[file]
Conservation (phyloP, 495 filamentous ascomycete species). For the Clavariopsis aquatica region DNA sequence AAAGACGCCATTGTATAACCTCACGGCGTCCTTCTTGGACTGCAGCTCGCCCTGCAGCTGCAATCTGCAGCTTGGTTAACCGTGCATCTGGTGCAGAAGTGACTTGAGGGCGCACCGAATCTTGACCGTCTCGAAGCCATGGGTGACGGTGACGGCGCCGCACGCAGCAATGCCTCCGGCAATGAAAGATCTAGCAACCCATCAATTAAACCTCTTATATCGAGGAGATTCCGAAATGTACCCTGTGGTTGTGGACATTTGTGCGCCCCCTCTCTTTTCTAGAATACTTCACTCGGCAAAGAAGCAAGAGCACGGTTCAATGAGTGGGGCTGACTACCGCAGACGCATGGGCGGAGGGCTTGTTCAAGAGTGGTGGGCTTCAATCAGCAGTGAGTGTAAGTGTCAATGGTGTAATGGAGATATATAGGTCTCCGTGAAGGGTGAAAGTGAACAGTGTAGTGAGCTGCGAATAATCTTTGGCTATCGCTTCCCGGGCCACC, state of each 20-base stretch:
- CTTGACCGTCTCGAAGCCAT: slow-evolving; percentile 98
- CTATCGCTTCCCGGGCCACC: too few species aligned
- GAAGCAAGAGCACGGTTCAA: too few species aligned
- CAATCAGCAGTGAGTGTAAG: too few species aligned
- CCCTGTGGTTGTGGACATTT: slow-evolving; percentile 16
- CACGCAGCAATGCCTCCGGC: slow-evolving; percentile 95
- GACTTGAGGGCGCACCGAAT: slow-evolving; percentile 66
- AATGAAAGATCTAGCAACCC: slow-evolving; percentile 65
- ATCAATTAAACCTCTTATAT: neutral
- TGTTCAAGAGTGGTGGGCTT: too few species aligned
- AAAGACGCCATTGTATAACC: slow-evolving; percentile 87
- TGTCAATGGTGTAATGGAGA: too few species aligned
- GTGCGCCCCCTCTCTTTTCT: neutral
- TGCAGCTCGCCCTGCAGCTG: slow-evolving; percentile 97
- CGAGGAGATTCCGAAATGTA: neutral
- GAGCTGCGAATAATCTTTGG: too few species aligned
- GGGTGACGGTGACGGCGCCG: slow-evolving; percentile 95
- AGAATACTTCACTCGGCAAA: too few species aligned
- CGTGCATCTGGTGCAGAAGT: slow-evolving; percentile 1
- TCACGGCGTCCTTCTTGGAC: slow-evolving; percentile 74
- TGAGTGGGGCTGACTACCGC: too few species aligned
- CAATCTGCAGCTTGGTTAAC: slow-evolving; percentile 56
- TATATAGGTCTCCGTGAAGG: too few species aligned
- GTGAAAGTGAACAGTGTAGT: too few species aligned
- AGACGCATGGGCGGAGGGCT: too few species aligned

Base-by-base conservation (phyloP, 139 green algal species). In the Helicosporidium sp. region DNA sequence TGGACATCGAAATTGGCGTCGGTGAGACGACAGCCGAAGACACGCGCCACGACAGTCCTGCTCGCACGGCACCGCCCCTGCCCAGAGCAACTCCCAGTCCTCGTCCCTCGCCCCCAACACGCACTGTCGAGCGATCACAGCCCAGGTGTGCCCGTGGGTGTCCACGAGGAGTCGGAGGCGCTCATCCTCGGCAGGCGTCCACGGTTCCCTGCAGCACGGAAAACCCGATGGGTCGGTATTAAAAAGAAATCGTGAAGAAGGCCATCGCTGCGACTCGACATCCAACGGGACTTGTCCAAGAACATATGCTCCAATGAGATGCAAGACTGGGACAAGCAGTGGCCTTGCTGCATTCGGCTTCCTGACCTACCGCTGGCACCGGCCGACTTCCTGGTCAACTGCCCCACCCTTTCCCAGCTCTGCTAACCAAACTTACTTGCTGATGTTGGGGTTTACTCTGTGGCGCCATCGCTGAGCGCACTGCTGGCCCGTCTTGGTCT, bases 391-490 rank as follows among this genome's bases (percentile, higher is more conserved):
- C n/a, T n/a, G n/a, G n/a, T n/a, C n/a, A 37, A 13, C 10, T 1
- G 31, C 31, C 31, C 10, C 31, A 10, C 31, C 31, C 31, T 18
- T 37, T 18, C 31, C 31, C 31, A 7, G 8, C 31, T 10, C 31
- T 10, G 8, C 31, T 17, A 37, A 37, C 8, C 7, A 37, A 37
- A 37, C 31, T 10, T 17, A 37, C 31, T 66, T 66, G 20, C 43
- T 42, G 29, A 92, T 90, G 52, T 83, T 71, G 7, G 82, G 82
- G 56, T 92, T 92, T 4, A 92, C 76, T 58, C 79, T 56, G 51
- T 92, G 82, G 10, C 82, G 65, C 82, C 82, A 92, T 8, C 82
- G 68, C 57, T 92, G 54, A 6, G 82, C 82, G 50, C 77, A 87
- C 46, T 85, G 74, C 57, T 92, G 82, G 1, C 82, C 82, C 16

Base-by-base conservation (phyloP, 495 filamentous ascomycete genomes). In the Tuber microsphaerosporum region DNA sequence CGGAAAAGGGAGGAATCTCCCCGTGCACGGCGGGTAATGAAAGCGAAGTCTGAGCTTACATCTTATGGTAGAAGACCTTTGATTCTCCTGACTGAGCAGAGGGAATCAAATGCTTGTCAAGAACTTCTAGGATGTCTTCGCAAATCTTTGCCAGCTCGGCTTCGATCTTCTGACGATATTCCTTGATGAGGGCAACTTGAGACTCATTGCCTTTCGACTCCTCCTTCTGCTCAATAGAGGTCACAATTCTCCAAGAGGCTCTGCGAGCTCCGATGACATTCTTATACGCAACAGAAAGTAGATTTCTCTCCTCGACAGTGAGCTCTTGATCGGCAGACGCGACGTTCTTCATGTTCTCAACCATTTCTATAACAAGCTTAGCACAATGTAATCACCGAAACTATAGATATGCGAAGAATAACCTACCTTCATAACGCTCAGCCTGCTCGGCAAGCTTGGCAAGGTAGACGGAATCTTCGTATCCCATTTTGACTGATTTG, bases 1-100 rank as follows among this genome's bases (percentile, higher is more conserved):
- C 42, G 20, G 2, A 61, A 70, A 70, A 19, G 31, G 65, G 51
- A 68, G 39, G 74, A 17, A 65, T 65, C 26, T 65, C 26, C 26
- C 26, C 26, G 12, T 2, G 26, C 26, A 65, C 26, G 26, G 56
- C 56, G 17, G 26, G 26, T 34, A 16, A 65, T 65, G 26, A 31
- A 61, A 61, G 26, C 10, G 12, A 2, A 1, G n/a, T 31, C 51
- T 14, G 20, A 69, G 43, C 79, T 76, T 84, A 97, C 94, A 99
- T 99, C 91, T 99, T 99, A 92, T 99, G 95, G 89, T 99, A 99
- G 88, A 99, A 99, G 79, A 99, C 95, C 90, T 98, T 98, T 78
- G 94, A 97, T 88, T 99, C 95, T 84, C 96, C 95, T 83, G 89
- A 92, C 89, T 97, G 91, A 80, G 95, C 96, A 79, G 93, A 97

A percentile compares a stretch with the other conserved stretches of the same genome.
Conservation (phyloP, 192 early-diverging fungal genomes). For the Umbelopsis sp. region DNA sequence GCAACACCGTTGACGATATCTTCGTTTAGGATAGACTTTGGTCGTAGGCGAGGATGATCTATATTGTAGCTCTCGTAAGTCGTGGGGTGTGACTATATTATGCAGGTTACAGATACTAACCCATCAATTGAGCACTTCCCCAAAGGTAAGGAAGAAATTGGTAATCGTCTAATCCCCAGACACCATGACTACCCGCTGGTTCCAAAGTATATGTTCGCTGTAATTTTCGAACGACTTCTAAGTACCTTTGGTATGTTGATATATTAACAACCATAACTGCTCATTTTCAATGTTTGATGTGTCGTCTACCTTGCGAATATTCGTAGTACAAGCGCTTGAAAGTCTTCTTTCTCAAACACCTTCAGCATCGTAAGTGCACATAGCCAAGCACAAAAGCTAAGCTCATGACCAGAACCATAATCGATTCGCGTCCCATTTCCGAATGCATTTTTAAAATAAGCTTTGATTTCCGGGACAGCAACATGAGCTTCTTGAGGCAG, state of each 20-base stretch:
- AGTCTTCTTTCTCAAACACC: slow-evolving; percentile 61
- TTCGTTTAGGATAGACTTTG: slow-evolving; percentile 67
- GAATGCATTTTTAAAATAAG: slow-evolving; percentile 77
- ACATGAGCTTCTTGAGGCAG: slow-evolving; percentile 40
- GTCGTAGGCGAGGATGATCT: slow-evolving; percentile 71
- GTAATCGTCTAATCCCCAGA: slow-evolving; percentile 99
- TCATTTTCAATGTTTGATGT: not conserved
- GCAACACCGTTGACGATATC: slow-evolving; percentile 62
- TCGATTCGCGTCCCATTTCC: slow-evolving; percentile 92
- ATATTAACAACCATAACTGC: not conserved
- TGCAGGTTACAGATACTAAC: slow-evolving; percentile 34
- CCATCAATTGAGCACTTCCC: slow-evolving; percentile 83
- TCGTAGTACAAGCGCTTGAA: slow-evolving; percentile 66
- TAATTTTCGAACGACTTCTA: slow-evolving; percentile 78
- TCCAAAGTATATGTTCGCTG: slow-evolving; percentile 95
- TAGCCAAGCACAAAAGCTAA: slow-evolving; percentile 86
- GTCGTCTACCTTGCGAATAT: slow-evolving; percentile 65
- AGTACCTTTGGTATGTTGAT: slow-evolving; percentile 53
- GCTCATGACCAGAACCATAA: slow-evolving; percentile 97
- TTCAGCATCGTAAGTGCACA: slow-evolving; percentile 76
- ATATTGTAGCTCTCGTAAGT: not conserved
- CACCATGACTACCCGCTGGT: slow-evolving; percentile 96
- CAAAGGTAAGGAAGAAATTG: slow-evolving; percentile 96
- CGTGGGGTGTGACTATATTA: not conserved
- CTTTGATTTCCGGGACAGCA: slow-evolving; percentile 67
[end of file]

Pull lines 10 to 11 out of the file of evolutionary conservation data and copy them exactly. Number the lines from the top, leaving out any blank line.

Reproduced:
- ATCAATTAAACCTCTTATAT: neutral
- TGTTCAAGAGTGGTGGGCTT: too few species aligned